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Thursday, December 16, 2010

Bamboo Bikes Coming to San Francisco

Posted By on Thu, Dec 16, 2010 at 2:30 PM

Wow. I feel like I could do this 12 hours a day, six days a week for the rest of my life.
  • Wow. I feel like I could do this 12 hours a day, six days a week for the rest of my life.
Wow. I feel like I could do this 12 hours a day, six days a week for the rest of my life.
Bamboo Bike Workshop Turns Simple Outdoor Activity Into Indoor Labor Involving Fiberglass, Noxious Resin

A new workshop set up to encourage San Franciscans to make their own bicycles out of fiberglass, carbon fiber, resin, and bamboo, promises to turn an easy, straightforward, and healthful outdoor pastime into one involving backbreaking labor done in a confined space wafting with potentially pernicious fumes.

"You'll build your bike by joining bamboo tubes with fiberglass and carbon lugs," said a company report announcing the opening of the Post and Larkin workshop Friday evening. "Frames made in workshops and with kits are as strong as conventional frames."

Whereas taking up the hobby of cycling ordinarily involves spending $450 or so for a  perfectly nice, durable, comfortable bike at a local shop, then immediately riding wherever you want to go, Bamboo Bike Studio will encourage people to spend around $1,000 for the privilege of toiling hours sawing bamboo into sections, wrapping the poles with fiberglass soaked in resin, then hanging the concoction with low-end parts.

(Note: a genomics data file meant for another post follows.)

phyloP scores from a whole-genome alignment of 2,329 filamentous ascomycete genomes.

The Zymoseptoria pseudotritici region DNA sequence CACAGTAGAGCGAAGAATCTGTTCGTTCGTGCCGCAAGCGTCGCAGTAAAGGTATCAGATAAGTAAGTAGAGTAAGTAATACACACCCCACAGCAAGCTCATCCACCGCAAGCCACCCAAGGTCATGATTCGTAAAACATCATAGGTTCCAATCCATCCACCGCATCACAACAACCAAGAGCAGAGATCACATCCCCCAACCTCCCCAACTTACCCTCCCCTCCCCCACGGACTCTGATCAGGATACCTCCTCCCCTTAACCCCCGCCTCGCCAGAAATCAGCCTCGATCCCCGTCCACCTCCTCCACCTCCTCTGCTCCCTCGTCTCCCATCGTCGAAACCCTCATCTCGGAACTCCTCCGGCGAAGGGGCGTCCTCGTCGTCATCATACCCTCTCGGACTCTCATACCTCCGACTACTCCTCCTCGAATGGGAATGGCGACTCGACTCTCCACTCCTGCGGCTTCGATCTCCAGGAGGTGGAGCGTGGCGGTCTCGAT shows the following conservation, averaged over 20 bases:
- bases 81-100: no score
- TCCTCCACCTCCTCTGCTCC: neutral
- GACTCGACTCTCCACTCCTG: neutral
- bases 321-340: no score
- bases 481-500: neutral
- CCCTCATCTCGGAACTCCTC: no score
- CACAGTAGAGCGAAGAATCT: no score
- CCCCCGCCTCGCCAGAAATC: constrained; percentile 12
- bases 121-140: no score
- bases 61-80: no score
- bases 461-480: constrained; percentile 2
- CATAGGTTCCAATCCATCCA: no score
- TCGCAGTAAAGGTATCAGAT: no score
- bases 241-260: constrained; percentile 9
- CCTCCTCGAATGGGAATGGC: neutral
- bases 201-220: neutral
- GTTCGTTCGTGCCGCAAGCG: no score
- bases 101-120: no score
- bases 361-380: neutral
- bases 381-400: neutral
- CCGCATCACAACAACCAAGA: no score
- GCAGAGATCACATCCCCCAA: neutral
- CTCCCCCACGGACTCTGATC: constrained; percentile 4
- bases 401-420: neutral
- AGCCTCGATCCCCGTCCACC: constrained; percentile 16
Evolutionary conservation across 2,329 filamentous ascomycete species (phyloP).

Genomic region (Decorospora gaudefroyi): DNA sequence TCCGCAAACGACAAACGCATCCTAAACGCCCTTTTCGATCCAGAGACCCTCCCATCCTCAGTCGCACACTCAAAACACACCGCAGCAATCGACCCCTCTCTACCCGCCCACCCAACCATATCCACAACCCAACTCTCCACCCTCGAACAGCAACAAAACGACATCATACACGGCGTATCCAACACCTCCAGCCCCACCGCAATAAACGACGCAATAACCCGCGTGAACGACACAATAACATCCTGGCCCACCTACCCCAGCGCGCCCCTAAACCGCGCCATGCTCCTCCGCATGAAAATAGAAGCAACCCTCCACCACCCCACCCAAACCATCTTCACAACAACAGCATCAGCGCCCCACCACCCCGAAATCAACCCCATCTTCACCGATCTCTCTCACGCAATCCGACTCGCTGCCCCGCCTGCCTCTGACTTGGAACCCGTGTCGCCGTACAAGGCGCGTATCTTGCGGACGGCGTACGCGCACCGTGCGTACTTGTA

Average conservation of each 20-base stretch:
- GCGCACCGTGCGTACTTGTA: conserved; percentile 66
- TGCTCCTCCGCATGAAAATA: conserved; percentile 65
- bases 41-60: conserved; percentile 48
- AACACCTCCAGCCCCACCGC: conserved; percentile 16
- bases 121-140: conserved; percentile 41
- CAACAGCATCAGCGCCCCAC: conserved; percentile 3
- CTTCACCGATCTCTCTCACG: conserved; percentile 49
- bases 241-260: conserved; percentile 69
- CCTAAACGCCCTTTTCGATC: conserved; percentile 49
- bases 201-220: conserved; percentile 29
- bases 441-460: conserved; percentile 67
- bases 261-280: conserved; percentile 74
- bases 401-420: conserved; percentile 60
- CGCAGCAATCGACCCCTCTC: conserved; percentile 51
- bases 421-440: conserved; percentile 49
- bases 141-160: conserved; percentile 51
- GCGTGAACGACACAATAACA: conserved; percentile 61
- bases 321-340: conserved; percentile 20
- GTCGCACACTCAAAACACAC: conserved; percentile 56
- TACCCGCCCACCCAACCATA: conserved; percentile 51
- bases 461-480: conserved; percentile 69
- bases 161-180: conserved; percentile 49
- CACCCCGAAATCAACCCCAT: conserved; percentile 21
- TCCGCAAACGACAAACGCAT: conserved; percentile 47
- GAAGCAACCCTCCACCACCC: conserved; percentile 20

"We constantly refine, and improve our bike-making process to help make sure the bikes you build will be strong and safe," said the grand opening announcement, in reference to bicycles made by inexperienced people who've taped pieces of wood together, put wheels on the creation, and taken it out in traffic.

Hey guys, isn't this fun? Guys? Guys?
  • Hey guys, isn't this fun? Guys? Guys?
Hey guys, isn't this fun? Guys? Guys?
Moneyed urbanites have for years prided themselves in spending free time engaged in the toils of 19th-century pioneers, which in their day were not considered leisure activities. Perhaps Bamboo Bicycle Workshop's arrival is a sign that the recession is easing, and that San Franciscans are more comfortable than they're really comfortable with.

In the 1800s, after all, a common worker couldn't imagine a future where she could buy a contraption costing a mere half-week's wages -- one that could transport her alone from downtown to the ocean in half an hour. One hundred years ago, bicycles were expensive, uncomfortable, prone to breakage, and apt to become stuck in rutted muddy roads.

The modern store-bought bicycle offers such economy, such ease, such opportunity for calming leisure, that it's high time somebody brought back the old, traditional ways.

Thank you Bamboo Bicycle Studio.

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Matt Smith


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